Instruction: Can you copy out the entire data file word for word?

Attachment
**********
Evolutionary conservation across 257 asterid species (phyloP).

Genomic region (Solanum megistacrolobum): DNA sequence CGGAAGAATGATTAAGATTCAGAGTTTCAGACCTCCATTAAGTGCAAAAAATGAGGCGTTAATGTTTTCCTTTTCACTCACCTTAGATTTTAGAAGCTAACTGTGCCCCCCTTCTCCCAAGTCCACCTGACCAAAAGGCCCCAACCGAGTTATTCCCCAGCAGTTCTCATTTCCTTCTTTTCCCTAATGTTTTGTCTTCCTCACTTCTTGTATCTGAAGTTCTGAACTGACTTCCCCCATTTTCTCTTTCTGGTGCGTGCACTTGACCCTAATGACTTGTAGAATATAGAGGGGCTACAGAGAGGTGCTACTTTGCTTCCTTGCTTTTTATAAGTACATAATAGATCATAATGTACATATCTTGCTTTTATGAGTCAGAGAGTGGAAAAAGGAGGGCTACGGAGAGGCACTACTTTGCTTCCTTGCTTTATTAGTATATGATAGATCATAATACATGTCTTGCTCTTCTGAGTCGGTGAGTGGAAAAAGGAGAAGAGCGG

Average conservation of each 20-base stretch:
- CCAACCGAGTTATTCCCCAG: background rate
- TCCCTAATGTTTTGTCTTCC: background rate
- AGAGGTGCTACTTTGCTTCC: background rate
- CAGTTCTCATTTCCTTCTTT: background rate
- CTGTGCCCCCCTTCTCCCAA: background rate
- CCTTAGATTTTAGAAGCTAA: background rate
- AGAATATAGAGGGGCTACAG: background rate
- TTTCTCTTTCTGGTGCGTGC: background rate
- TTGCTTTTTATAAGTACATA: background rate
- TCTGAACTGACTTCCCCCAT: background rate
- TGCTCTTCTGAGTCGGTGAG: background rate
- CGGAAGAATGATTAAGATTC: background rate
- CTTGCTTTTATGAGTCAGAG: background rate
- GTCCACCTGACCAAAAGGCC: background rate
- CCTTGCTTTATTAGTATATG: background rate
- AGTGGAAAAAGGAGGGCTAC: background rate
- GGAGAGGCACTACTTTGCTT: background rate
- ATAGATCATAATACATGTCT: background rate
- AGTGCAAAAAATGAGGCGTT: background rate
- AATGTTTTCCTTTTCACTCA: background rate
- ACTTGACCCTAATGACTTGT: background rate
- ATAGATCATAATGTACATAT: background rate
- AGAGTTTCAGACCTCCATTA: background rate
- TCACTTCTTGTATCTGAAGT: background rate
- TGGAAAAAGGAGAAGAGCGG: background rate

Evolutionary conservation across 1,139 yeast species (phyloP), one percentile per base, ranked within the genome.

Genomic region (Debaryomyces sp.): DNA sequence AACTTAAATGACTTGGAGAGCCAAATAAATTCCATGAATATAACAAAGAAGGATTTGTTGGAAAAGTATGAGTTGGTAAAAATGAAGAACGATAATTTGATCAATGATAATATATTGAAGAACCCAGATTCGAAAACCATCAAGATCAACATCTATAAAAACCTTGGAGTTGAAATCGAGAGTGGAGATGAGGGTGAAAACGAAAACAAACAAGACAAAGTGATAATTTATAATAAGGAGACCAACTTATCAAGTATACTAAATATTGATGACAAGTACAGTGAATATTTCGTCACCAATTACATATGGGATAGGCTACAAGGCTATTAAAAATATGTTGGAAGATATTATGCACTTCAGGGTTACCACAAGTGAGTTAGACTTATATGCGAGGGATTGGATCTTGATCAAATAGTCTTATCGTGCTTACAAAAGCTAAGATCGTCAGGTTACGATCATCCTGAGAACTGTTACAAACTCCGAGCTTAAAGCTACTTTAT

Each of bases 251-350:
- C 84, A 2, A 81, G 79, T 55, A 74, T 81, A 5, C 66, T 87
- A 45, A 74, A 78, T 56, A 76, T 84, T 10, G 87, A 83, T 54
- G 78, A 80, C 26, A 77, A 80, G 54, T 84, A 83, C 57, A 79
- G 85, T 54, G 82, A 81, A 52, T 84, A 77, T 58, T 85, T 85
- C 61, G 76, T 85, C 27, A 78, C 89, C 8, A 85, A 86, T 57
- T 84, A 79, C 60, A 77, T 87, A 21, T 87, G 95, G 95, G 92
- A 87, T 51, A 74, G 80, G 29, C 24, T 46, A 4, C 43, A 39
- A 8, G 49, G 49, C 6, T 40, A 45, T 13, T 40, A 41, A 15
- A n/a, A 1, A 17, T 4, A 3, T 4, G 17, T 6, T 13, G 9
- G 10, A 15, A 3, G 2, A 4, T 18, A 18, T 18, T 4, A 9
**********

Evolutionary conservation across 257 asterid species (phyloP).

Genomic region (Solanum megistacrolobum): DNA sequence CGGAAGAATGATTAAGATTCAGAGTTTCAGACCTCCATTAAGTGCAAAAAATGAGGCGTTAATGTTTTCCTTTTCACTCACCTTAGATTTTAGAAGCTAACTGTGCCCCCCTTCTCCCAAGTCCACCTGACCAAAAGGCCCCAACCGAGTTATTCCCCAGCAGTTCTCATTTCCTTCTTTTCCCTAATGTTTTGTCTTCCTCACTTCTTGTATCTGAAGTTCTGAACTGACTTCCCCCATTTTCTCTTTCTGGTGCGTGCACTTGACCCTAATGACTTGTAGAATATAGAGGGGCTACAGAGAGGTGCTACTTTGCTTCCTTGCTTTTTATAAGTACATAATAGATCATAATGTACATATCTTGCTTTTATGAGTCAGAGAGTGGAAAAAGGAGGGCTACGGAGAGGCACTACTTTGCTTCCTTGCTTTATTAGTATATGATAGATCATAATACATGTCTTGCTCTTCTGAGTCGGTGAGTGGAAAAAGGAGAAGAGCGG

Average conservation of each 20-base stretch:
- CCAACCGAGTTATTCCCCAG: background rate
- TCCCTAATGTTTTGTCTTCC: background rate
- AGAGGTGCTACTTTGCTTCC: background rate
- CAGTTCTCATTTCCTTCTTT: background rate
- CTGTGCCCCCCTTCTCCCAA: background rate
- CCTTAGATTTTAGAAGCTAA: background rate
- AGAATATAGAGGGGCTACAG: background rate
- TTTCTCTTTCTGGTGCGTGC: background rate
- TTGCTTTTTATAAGTACATA: background rate
- TCTGAACTGACTTCCCCCAT: background rate
- TGCTCTTCTGAGTCGGTGAG: background rate
- CGGAAGAATGATTAAGATTC: background rate
- CTTGCTTTTATGAGTCAGAG: background rate
- GTCCACCTGACCAAAAGGCC: background rate
- CCTTGCTTTATTAGTATATG: background rate
- AGTGGAAAAAGGAGGGCTAC: background rate
- GGAGAGGCACTACTTTGCTT: background rate
- ATAGATCATAATACATGTCT: background rate
- AGTGCAAAAAATGAGGCGTT: background rate
- AATGTTTTCCTTTTCACTCA: background rate
- ACTTGACCCTAATGACTTGT: background rate
- ATAGATCATAATGTACATAT: background rate
- AGAGTTTCAGACCTCCATTA: background rate
- TCACTTCTTGTATCTGAAGT: background rate
- TGGAAAAAGGAGAAGAGCGG: background rate

Evolutionary conservation across 1,139 yeast species (phyloP), one percentile per base, ranked within the genome.

Genomic region (Debaryomyces sp.): DNA sequence AACTTAAATGACTTGGAGAGCCAAATAAATTCCATGAATATAACAAAGAAGGATTTGTTGGAAAAGTATGAGTTGGTAAAAATGAAGAACGATAATTTGATCAATGATAATATATTGAAGAACCCAGATTCGAAAACCATCAAGATCAACATCTATAAAAACCTTGGAGTTGAAATCGAGAGTGGAGATGAGGGTGAAAACGAAAACAAACAAGACAAAGTGATAATTTATAATAAGGAGACCAACTTATCAAGTATACTAAATATTGATGACAAGTACAGTGAATATTTCGTCACCAATTACATATGGGATAGGCTACAAGGCTATTAAAAATATGTTGGAAGATATTATGCACTTCAGGGTTACCACAAGTGAGTTAGACTTATATGCGAGGGATTGGATCTTGATCAAATAGTCTTATCGTGCTTACAAAAGCTAAGATCGTCAGGTTACGATCATCCTGAGAACTGTTACAAACTCCGAGCTTAAAGCTACTTTAT

Each of bases 251-350:
- C 84, A 2, A 81, G 79, T 55, A 74, T 81, A 5, C 66, T 87
- A 45, A 74, A 78, T 56, A 76, T 84, T 10, G 87, A 83, T 54
- G 78, A 80, C 26, A 77, A 80, G 54, T 84, A 83, C 57, A 79
- G 85, T 54, G 82, A 81, A 52, T 84, A 77, T 58, T 85, T 85
- C 61, G 76, T 85, C 27, A 78, C 89, C 8, A 85, A 86, T 57
- T 84, A 79, C 60, A 77, T 87, A 21, T 87, G 95, G 95, G 92
- A 87, T 51, A 74, G 80, G 29, C 24, T 46, A 4, C 43, A 39
- A 8, G 49, G 49, C 6, T 40, A 45, T 13, T 40, A 41, A 15
- A n/a, A 1, A 17, T 4, A 3, T 4, G 17, T 6, T 13, G 9
- G 10, A 15, A 3, G 2, A 4, T 18, A 18, T 18, T 4, A 9